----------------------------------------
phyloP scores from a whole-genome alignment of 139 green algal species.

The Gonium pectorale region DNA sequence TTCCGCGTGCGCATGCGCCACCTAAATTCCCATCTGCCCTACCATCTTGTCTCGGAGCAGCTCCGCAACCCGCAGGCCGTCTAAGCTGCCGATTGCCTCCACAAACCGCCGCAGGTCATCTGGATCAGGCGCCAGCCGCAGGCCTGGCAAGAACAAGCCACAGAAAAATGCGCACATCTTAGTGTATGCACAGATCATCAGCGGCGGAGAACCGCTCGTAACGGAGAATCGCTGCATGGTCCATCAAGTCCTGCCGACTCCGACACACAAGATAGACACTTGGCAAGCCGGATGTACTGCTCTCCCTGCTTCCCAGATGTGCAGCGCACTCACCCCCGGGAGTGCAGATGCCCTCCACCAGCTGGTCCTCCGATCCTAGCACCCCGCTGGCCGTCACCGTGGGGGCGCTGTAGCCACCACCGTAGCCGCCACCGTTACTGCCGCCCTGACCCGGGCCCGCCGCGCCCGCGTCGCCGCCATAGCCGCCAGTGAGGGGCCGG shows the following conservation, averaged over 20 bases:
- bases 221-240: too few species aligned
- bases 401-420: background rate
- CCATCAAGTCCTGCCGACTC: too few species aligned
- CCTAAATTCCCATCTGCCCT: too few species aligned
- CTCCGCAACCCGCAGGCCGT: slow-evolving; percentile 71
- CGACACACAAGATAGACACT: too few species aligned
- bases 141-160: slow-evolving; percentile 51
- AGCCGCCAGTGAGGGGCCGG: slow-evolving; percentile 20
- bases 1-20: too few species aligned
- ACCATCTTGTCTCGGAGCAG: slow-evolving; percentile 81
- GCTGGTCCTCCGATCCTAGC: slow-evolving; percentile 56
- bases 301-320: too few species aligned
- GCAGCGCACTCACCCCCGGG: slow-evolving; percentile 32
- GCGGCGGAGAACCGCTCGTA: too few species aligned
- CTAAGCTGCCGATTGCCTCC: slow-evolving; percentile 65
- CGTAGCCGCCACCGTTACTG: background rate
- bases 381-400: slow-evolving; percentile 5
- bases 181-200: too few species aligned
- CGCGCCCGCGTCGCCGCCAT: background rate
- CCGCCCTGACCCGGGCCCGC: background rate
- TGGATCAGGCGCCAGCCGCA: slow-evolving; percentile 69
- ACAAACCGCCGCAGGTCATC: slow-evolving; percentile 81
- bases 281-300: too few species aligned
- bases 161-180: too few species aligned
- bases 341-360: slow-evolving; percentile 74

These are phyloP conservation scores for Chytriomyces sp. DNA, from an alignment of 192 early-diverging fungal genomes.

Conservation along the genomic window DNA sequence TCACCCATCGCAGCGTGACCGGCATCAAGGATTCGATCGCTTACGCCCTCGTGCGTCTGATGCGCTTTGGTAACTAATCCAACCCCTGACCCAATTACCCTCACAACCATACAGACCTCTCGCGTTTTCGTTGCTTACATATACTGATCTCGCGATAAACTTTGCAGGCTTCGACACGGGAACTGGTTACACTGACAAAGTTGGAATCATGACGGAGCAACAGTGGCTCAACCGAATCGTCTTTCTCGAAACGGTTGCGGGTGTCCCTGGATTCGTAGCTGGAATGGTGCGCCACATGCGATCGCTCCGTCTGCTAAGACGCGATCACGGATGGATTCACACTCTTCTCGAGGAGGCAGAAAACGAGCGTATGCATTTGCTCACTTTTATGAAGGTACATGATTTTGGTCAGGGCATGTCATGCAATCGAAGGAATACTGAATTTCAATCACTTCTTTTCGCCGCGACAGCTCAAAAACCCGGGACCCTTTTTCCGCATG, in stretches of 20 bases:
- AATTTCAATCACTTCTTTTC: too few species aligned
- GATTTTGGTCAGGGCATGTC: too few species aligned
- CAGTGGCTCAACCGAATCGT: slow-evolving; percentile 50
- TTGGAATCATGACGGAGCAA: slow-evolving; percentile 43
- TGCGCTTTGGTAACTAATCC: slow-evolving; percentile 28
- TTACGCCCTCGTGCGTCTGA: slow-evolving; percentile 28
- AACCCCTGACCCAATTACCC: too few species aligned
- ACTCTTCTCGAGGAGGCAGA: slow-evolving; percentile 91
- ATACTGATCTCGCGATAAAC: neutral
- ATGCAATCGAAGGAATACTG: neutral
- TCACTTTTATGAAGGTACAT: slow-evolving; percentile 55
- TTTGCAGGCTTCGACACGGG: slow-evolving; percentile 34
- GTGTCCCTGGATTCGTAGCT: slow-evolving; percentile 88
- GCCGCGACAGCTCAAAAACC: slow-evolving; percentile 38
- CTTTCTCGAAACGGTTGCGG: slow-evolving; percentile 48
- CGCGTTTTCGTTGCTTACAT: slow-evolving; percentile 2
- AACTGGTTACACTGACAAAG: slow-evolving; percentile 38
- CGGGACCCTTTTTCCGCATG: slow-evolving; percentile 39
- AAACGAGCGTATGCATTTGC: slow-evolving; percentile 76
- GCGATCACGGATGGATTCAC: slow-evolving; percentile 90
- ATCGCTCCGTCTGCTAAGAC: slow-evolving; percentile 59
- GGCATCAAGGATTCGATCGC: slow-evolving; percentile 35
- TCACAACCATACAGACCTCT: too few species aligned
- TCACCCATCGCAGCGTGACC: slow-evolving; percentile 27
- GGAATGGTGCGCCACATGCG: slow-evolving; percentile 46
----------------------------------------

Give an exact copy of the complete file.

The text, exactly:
phyloP scores from a whole-genome alignment of 139 green algal species.

The Gonium pectorale region DNA sequence TTCCGCGTGCGCATGCGCCACCTAAATTCCCATCTGCCCTACCATCTTGTCTCGGAGCAGCTCCGCAACCCGCAGGCCGTCTAAGCTGCCGATTGCCTCCACAAACCGCCGCAGGTCATCTGGATCAGGCGCCAGCCGCAGGCCTGGCAAGAACAAGCCACAGAAAAATGCGCACATCTTAGTGTATGCACAGATCATCAGCGGCGGAGAACCGCTCGTAACGGAGAATCGCTGCATGGTCCATCAAGTCCTGCCGACTCCGACACACAAGATAGACACTTGGCAAGCCGGATGTACTGCTCTCCCTGCTTCCCAGATGTGCAGCGCACTCACCCCCGGGAGTGCAGATGCCCTCCACCAGCTGGTCCTCCGATCCTAGCACCCCGCTGGCCGTCACCGTGGGGGCGCTGTAGCCACCACCGTAGCCGCCACCGTTACTGCCGCCCTGACCCGGGCCCGCCGCGCCCGCGTCGCCGCCATAGCCGCCAGTGAGGGGCCGG shows the following conservation, averaged over 20 bases:
- bases 221-240: too few species aligned
- bases 401-420: background rate
- CCATCAAGTCCTGCCGACTC: too few species aligned
- CCTAAATTCCCATCTGCCCT: too few species aligned
- CTCCGCAACCCGCAGGCCGT: slow-evolving; percentile 71
- CGACACACAAGATAGACACT: too few species aligned
- bases 141-160: slow-evolving; percentile 51
- AGCCGCCAGTGAGGGGCCGG: slow-evolving; percentile 20
- bases 1-20: too few species aligned
- ACCATCTTGTCTCGGAGCAG: slow-evolving; percentile 81
- GCTGGTCCTCCGATCCTAGC: slow-evolving; percentile 56
- bases 301-320: too few species aligned
- GCAGCGCACTCACCCCCGGG: slow-evolving; percentile 32
- GCGGCGGAGAACCGCTCGTA: too few species aligned
- CTAAGCTGCCGATTGCCTCC: slow-evolving; percentile 65
- CGTAGCCGCCACCGTTACTG: background rate
- bases 381-400: slow-evolving; percentile 5
- bases 181-200: too few species aligned
- CGCGCCCGCGTCGCCGCCAT: background rate
- CCGCCCTGACCCGGGCCCGC: background rate
- TGGATCAGGCGCCAGCCGCA: slow-evolving; percentile 69
- ACAAACCGCCGCAGGTCATC: slow-evolving; percentile 81
- bases 281-300: too few species aligned
- bases 161-180: too few species aligned
- bases 341-360: slow-evolving; percentile 74

These are phyloP conservation scores for Chytriomyces sp. DNA, from an alignment of 192 early-diverging fungal genomes.

Conservation along the genomic window DNA sequence TCACCCATCGCAGCGTGACCGGCATCAAGGATTCGATCGCTTACGCCCTCGTGCGTCTGATGCGCTTTGGTAACTAATCCAACCCCTGACCCAATTACCCTCACAACCATACAGACCTCTCGCGTTTTCGTTGCTTACATATACTGATCTCGCGATAAACTTTGCAGGCTTCGACACGGGAACTGGTTACACTGACAAAGTTGGAATCATGACGGAGCAACAGTGGCTCAACCGAATCGTCTTTCTCGAAACGGTTGCGGGTGTCCCTGGATTCGTAGCTGGAATGGTGCGCCACATGCGATCGCTCCGTCTGCTAAGACGCGATCACGGATGGATTCACACTCTTCTCGAGGAGGCAGAAAACGAGCGTATGCATTTGCTCACTTTTATGAAGGTACATGATTTTGGTCAGGGCATGTCATGCAATCGAAGGAATACTGAATTTCAATCACTTCTTTTCGCCGCGACAGCTCAAAAACCCGGGACCCTTTTTCCGCATG, in stretches of 20 bases:
- AATTTCAATCACTTCTTTTC: too few species aligned
- GATTTTGGTCAGGGCATGTC: too few species aligned
- CAGTGGCTCAACCGAATCGT: slow-evolving; percentile 50
- TTGGAATCATGACGGAGCAA: slow-evolving; percentile 43
- TGCGCTTTGGTAACTAATCC: slow-evolving; percentile 28
- TTACGCCCTCGTGCGTCTGA: slow-evolving; percentile 28
- AACCCCTGACCCAATTACCC: too few species aligned
- ACTCTTCTCGAGGAGGCAGA: slow-evolving; percentile 91
- ATACTGATCTCGCGATAAAC: neutral
- ATGCAATCGAAGGAATACTG: neutral
- TCACTTTTATGAAGGTACAT: slow-evolving; percentile 55
- TTTGCAGGCTTCGACACGGG: slow-evolving; percentile 34
- GTGTCCCTGGATTCGTAGCT: slow-evolving; percentile 88
- GCCGCGACAGCTCAAAAACC: slow-evolving; percentile 38
- CTTTCTCGAAACGGTTGCGG: slow-evolving; percentile 48
- CGCGTTTTCGTTGCTTACAT: slow-evolving; percentile 2
- AACTGGTTACACTGACAAAG: slow-evolving; percentile 38
- CGGGACCCTTTTTCCGCATG: slow-evolving; percentile 39
- AAACGAGCGTATGCATTTGC: slow-evolving; percentile 76
- GCGATCACGGATGGATTCAC: slow-evolving; percentile 90
- ATCGCTCCGTCTGCTAAGAC: slow-evolving; percentile 59
- GGCATCAAGGATTCGATCGC: slow-evolving; percentile 35
- TCACAACCATACAGACCTCT: too few species aligned
- TCACCCATCGCAGCGTGACC: slow-evolving; percentile 27
- GGAATGGTGCGCCACATGCG: slow-evolving; percentile 46